- Be disciplined and maintain the hedge until the commodity is purchased in the cash market or the hedge is offset by another price risk management tool. Producers should hedge only prices that are acceptable to them. Once you have initiated a hedge position, do not remove the hedge before the cash purchase date without carefully considering the risk exposure.
Case Example: Buying Hedge for Feeder Steers
Joe has a pen of cattle on feed that he will sell in early October. He will need to purchase feeder cattle at that time to replace the fed cattle he sells. In June, Joe sees that November Chicago Mercantile Exchange (CME) Feeder Cattle futures are trading at $105 per hundredweight. Joe knows the historical basis for 750-pound feeder cattle the first week of October is -$1 per hundredweight (i.e., cash price is $1 per hundredweight less than futures price). Observation of futures prices leads him to project a feeder steer purchase price of $104 per hundredweight ($105 – $1) for October 1. At that price, he projects a $20 per head profit under normal feeding conditions. Joe fears feeder cattle prices may increase between June and October. He elects to implement a buying hedge to lock in the purchase price for 120 steers (120 steers x 750 pounds per steer ÷ 50,000 pounds per contract = two contracts) (Table 1).
How Did the Feeder Steer Buying Hedge Work?
Joe projected an October 1 purchase price of $104 per hundredweight on June 15. On October 1, he purchased his feeder steers for $110 per hundredweight and liquidated his futures position at $111 per hundredweight, for a basis of -$1 per hundredweight. The increase in feeder cattle prices he feared occurred; thus, the cash price he paid for the steers was greater than his projection. However, Joe realized a $6 per hundredweight profit from the increase in the CME November feeder cattle price. Applying the $6 per hundredweight futures profit to the cash purchase price, the realized (or net) purchase price was $104 per hundredweight, just as Joe projected.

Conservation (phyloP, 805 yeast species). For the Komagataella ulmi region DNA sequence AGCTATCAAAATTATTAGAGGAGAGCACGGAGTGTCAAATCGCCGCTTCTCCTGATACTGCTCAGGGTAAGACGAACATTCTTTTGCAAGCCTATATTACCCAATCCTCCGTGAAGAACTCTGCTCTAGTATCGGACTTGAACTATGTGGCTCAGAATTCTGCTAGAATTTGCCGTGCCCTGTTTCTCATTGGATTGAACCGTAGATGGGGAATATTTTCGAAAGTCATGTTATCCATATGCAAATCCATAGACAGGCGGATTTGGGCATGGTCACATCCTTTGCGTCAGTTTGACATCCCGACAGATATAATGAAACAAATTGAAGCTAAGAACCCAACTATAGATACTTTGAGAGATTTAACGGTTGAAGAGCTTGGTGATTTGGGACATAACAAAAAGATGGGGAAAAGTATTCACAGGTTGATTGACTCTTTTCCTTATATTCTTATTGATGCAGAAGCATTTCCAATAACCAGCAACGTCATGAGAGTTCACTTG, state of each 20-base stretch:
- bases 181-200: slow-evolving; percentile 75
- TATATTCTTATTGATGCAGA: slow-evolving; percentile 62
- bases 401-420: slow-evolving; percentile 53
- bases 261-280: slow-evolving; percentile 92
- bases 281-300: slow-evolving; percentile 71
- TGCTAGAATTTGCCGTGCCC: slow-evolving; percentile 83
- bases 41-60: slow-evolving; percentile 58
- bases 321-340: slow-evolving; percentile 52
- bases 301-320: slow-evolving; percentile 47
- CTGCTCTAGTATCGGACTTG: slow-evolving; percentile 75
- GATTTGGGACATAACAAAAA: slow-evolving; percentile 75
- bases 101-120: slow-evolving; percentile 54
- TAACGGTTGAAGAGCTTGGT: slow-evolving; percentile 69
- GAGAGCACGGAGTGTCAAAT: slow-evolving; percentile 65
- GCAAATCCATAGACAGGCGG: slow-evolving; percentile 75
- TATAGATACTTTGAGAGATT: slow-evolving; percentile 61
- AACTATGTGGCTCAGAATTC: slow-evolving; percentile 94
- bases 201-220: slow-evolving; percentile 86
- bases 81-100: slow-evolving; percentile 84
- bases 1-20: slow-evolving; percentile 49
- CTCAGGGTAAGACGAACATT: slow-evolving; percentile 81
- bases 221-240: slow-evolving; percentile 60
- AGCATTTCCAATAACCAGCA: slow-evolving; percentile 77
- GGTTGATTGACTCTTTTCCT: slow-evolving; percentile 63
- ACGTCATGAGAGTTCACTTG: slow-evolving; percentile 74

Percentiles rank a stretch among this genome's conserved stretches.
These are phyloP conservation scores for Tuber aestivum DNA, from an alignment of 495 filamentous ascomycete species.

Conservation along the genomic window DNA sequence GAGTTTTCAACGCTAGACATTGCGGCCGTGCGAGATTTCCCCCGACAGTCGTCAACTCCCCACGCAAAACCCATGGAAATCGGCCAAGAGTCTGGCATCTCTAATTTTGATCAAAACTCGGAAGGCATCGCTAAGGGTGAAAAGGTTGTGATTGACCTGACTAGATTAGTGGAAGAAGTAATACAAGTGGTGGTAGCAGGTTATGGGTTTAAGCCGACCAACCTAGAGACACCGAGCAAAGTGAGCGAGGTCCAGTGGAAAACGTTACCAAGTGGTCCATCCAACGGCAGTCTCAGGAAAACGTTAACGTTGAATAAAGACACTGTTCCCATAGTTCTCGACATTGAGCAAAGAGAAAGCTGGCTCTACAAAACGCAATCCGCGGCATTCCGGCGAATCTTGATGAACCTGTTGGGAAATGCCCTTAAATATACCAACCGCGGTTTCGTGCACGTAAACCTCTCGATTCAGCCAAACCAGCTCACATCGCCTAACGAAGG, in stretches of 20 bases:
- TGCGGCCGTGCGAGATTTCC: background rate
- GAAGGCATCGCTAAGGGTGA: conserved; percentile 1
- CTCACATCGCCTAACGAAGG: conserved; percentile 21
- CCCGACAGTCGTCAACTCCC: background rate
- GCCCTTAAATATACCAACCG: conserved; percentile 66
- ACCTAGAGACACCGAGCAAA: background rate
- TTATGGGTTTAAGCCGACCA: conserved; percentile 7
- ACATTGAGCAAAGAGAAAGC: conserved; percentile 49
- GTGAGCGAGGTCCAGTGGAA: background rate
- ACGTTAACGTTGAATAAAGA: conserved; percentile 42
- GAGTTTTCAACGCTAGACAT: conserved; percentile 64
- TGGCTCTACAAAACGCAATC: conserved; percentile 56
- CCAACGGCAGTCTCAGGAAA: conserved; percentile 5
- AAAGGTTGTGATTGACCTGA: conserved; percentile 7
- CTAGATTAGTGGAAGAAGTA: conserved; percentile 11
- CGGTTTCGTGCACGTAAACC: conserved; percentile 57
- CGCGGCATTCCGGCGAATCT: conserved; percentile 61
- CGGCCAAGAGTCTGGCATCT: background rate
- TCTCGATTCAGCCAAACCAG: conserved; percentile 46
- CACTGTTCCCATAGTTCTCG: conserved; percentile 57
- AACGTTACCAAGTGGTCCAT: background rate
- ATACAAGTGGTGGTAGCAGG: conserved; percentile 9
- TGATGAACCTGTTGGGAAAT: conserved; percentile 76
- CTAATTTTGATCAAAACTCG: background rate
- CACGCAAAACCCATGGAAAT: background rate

Without Joe’s accurate basis forecast, the projected purchase price and realized price would have been different. A favorable basis move (i.e., a widened basis) would have yielded a lower realized purchase price, while an unfavorable basis move would have increased the net buying price. In a hedged position, the producer trades price risk for basis risk. Once more, the basis forecast is a key to hedging with futures.
What if Joe’s Price Outlook Was Incorrect?
Let’s examine the effects of a price decline on the performance of Joe’s feeder steer buying hedge (Table 2).
Joe’s pricing objective of $104 per hundredweight was achieved. This example illustrates the discipline necessary when hedging. Although Joe might be frustrated with the results of this buying hedge in a declining market, he should remember that the decision to hedge was made after careful analysis and his best price forecast. While Joe might not be happy about a net price of $104 per hundredweight, his plan was sound, he still made a profit feeding these cattle, and he will likely maintain, if not improve, his overall financial position.